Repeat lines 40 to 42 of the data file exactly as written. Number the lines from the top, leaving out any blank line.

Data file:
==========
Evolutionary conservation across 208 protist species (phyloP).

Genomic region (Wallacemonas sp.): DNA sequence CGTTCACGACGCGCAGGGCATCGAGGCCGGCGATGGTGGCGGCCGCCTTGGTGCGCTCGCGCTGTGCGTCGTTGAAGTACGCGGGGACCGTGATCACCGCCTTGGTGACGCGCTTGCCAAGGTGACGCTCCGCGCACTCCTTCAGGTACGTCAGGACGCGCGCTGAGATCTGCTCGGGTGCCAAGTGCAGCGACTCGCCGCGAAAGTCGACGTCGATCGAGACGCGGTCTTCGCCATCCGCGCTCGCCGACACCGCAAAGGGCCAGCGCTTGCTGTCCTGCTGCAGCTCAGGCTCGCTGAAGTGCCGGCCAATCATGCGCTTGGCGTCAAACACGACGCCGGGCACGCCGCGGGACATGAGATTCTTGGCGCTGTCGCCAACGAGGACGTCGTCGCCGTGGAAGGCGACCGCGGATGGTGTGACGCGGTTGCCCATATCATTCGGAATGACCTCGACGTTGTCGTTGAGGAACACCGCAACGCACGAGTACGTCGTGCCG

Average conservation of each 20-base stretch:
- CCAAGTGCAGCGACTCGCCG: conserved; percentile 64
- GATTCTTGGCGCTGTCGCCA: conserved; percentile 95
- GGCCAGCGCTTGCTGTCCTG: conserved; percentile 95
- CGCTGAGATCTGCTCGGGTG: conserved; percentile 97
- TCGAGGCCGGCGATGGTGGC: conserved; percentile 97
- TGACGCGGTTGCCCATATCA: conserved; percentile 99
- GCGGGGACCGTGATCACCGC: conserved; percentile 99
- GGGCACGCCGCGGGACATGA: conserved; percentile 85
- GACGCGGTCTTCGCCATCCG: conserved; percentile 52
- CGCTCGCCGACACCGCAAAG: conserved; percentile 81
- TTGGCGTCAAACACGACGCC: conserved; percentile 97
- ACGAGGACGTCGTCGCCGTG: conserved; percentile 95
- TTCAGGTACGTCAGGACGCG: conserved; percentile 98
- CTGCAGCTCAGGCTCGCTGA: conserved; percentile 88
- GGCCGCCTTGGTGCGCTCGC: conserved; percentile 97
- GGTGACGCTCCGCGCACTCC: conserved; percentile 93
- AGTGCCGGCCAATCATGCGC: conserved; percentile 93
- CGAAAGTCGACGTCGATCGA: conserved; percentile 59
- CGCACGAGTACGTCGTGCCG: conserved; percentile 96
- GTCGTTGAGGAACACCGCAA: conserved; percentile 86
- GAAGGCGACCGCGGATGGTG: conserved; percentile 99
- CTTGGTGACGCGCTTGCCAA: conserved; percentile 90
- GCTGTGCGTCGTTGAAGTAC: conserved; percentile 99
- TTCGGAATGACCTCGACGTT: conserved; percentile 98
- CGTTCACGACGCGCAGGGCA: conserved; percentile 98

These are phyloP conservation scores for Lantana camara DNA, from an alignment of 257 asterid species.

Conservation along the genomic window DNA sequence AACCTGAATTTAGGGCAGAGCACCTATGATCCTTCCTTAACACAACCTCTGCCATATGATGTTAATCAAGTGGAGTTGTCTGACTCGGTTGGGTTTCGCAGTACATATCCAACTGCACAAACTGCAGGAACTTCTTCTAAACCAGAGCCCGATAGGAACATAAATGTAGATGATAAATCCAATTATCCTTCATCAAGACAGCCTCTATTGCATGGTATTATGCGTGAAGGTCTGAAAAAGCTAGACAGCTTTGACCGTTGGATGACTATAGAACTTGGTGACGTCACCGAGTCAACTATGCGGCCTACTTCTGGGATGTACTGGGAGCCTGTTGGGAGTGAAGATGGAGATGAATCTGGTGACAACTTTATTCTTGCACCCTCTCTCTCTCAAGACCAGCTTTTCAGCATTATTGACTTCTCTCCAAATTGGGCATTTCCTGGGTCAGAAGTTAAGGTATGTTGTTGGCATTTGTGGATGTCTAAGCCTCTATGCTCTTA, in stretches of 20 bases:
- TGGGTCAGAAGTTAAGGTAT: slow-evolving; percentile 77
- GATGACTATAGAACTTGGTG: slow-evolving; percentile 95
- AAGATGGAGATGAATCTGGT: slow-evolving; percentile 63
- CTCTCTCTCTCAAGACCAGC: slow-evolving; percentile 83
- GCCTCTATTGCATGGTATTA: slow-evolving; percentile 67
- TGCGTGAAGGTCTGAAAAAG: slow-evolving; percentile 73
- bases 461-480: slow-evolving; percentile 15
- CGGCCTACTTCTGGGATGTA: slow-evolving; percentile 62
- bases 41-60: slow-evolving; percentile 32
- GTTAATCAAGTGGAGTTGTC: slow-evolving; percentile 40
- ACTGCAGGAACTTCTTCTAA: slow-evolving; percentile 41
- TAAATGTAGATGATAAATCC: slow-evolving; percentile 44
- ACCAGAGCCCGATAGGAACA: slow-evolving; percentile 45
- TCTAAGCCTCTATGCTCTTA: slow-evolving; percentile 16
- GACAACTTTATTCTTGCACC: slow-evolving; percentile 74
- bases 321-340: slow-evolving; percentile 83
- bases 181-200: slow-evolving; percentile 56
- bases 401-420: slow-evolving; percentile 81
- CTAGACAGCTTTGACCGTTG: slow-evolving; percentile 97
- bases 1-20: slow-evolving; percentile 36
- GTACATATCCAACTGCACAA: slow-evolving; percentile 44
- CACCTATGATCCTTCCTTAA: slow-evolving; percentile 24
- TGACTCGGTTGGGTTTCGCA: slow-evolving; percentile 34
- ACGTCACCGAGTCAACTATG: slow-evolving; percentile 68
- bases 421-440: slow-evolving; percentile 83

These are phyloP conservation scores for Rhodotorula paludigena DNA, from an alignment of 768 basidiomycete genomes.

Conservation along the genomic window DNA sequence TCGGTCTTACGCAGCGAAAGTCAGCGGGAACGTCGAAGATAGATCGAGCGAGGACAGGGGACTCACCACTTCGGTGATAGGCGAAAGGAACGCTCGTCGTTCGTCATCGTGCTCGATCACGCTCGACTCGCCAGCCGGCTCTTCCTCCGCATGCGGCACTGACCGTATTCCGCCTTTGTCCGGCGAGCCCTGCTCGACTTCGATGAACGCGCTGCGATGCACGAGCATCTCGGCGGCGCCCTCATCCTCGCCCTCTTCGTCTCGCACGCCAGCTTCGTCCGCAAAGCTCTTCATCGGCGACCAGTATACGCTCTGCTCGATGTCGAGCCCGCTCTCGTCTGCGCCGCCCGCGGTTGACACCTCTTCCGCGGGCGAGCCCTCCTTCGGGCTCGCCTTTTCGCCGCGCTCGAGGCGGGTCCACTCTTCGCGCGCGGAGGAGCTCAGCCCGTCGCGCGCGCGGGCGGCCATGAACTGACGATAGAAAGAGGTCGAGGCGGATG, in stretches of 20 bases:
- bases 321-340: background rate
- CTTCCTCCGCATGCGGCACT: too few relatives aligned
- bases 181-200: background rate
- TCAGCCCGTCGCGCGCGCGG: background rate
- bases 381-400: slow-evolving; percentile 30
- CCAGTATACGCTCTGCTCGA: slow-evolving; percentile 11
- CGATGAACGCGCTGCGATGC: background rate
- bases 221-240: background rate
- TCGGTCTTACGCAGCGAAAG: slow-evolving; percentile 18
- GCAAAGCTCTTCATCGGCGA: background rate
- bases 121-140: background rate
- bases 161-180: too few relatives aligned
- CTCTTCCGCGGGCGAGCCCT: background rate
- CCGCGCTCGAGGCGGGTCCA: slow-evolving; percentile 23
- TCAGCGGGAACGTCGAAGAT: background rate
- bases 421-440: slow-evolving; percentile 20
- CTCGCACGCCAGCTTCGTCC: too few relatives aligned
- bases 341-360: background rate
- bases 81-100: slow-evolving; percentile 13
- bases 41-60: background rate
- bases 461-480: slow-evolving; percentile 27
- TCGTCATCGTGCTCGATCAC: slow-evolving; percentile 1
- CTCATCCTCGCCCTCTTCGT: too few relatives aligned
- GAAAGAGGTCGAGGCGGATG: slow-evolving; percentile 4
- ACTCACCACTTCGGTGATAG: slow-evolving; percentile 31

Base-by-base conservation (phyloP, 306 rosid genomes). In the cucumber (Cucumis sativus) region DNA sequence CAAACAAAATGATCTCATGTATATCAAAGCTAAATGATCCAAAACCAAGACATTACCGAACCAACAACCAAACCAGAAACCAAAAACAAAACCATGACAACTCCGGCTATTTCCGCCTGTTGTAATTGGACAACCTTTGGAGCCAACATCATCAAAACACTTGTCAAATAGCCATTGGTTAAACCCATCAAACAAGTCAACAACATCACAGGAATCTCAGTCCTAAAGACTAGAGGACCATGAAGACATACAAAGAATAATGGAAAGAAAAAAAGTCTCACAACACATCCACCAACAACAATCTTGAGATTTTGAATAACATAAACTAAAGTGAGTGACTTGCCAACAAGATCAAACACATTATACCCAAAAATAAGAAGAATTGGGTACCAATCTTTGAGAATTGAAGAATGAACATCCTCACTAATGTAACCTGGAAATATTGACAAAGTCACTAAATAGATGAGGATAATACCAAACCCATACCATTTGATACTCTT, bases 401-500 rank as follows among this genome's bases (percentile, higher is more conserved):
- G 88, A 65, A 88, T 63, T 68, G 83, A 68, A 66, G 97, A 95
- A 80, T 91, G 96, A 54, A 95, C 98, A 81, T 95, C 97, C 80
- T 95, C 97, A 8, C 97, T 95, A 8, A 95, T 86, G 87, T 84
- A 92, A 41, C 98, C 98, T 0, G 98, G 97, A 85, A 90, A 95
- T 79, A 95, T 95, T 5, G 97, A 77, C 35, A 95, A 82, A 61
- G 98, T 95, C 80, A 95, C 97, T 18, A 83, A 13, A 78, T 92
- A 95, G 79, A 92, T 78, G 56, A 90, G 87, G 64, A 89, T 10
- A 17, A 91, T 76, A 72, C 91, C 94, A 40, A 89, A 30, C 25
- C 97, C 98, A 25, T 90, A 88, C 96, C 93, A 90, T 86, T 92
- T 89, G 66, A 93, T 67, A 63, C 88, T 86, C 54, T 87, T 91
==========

- GTTAATCAAGTGGAGTTGTC: slow-evolving; percentile 40
- ACTGCAGGAACTTCTTCTAA: slow-evolving; percentile 41
- TAAATGTAGATGATAAATCC: slow-evolving; percentile 44